Teen girls explore STEM careers during WE Explore Engineering Program

Advancing Women in STEM president JJ DiGeronimo encourages girls to not be stopped by ‘No’s’

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Michelle Cometa

Valeria Villa, left, an RIT undergraduate engineering student, and Kara Sweeney, right, from West Genesee High School in Syracuse, had a chance to meet JJ DiGeronimo, the keynote speaker—and inspiration for women in STEM careers—at the recent WE Explore program sponsored by the Women In Engineering Program.

If JJ DiGeronimo heard “No” when pursuing a job opportunity she was interested in, she interpreted it to mean seek another way in the door. The president of Advancing Women in STEM shared that philosophy with nearly 60 teenage girls and their parents who participated in the recent WE Explore Program at RIT.

DiGeronimo’s presentation capped two days of hands-on workshops and panels at WE Explore, one of the K-12 outreach programs sponsored by the Kate Gleason College of Engineering’s Women in Engineering Program July 17-18. Over the two days, girls going into 10th-12th grades explored possible careers in engineering, science, technology and mathematics, the STEM fields. Although women in STEM careers earn 33 percent more in salaries than those not in STEM fields, the number of women and girls pursuing degrees in these areas remains low throughout the United States, said DiGeronimo. Programs such as WE Explore highlight opportunities, and how young women overcome barriers to pursuing STEM careers.

“Fortunately, or unfortunately, society has a lot of impact on what our girls think they can do, and as they grow up and are exposed to more media, sometimes their confidence whittles away,” said DiGeronimo, who is originally from the Buffalo area and has more than 20 years experience in Silicon Valley technology companies. “When it comes to opportunities they want to pursue in areas considered more male-dominated, sometimes they feel like they should go where most of the other women are going because they are more comfortable in this area.”

The teens also heard similar messages and encouragement from current female engineering students like Valeria Villa, a third-year industrial and systems engineering student. She saw DiGeronimo as an inspiration, especially as she continues her academic career.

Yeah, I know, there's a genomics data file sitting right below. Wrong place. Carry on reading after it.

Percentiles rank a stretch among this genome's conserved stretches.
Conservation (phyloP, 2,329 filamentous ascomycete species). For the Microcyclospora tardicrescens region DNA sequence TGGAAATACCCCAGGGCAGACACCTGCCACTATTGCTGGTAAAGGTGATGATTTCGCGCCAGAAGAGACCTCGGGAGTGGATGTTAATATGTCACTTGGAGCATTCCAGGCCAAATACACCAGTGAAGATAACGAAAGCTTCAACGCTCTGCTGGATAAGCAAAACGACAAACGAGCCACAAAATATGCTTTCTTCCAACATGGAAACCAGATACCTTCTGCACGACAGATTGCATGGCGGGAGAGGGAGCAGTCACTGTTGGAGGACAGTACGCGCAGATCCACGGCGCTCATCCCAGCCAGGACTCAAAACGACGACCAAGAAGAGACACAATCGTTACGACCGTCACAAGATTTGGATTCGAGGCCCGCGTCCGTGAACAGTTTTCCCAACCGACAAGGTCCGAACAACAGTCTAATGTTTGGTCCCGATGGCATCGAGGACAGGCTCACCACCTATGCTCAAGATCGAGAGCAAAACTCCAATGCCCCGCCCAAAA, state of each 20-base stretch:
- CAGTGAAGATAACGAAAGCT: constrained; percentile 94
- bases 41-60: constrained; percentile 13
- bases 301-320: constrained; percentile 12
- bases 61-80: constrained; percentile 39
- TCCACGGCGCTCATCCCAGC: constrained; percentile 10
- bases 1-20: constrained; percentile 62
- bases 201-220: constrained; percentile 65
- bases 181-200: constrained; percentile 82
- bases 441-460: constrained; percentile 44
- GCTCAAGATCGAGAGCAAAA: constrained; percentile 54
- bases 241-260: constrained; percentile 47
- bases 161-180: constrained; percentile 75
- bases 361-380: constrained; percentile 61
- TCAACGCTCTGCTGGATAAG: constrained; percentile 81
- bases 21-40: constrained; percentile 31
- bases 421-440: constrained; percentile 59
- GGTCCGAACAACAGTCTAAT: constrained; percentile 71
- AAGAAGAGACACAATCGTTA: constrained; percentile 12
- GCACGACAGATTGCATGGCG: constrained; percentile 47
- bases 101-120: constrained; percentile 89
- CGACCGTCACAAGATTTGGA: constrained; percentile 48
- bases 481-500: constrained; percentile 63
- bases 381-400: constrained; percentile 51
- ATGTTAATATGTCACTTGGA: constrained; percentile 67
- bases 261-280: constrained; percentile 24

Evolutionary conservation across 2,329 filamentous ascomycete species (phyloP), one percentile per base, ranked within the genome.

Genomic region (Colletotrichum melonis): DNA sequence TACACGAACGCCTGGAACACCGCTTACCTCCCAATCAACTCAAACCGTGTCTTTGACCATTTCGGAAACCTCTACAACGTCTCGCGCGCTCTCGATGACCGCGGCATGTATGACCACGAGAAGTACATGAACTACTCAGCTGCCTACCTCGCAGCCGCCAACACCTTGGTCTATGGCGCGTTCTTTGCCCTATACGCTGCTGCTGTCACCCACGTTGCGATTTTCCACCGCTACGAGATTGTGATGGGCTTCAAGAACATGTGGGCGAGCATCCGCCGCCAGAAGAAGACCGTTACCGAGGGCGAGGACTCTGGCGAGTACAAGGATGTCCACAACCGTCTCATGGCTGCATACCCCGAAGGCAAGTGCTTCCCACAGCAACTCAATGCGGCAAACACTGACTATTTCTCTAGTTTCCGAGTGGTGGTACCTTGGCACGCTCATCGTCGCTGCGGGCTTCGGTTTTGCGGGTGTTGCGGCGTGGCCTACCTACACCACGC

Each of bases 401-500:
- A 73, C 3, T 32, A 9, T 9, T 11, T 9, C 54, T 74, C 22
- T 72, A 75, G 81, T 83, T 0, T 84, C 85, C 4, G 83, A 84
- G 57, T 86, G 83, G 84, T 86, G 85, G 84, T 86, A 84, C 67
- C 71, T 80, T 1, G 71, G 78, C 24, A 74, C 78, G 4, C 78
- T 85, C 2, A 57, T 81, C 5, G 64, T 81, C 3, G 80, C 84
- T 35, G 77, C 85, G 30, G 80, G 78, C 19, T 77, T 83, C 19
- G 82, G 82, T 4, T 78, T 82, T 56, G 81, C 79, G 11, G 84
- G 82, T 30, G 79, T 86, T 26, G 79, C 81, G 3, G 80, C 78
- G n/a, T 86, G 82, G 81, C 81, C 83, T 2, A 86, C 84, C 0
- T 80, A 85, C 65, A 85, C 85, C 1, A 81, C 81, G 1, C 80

“It is interesting what she is doing right now, because she is inspiring women to go into STEM fields and it is important because most girls don’t realize what these fields are about and they think that they have to be very smart, very bright. But they also think, ‘If I don’t feel smart enough, then I am not going to do this,’” said Villa, whose family supported her decision to pursue engineering. Originally from Colombia and now a resident of New Milford, Conn., Villa will begin a co-op at Toyota in Texas this coming fall semester. “My family is so proud of me and they are happy that I am very happy here, having a great time and pursuing a degree that I wanted.”

At RIT, the Kate Gleason College of Engineering has seen significant growth in the number of young women applying for, and enrolling in, the college. In fall 2009, 315 young women were enrolled in undergraduate engineering majors, which was 16 percent of all undergraduate engineering students. Five years later, more than 550 young women are enrolled, nearly 22 percent of college’s engineering students.

Villa was one of several of the female engineering students helping to coordinate the WE Explore Program and meeting the high school students, including Kara Sweeney. Both enjoyed DiGeronimo’s practical approach to learning and pursuing both interesting careers—and personal interests.

“Usually everyone is telling you do what makes you happy, follow your passion, but she was like, do what will give you a good life, and still do those things that you like,” said Sweeney, who will be a senior at West Genesee High School in Syracuse this fall. Her family has encouraged her to explore engineering, and she is watching as her sister Kaleigh, an RIT industrial and systems engineering student, pursues her undergraduate degree—and career.

“In the workplace, you may be the only woman at the table, even after work there are things you may not be invited to,” DiGeronimo added during her presentation. “These are things to be aware of, but can be easily overcome and you can find your own way. Don’t be stopped by ‘no’s.’ Just think about how else you can get there, and take advantage of the opportunities.”

Related stories:

Time Warner Cable News clip: http://rochester.twcnews.com/content/news/754064/high-school-girls-take-part-in--we-explore--camp-at-rit/

Women in STEM—A Systemic Issue: http://www.rit.edu/research/feature/may-2012/women-stem—-systemic-issue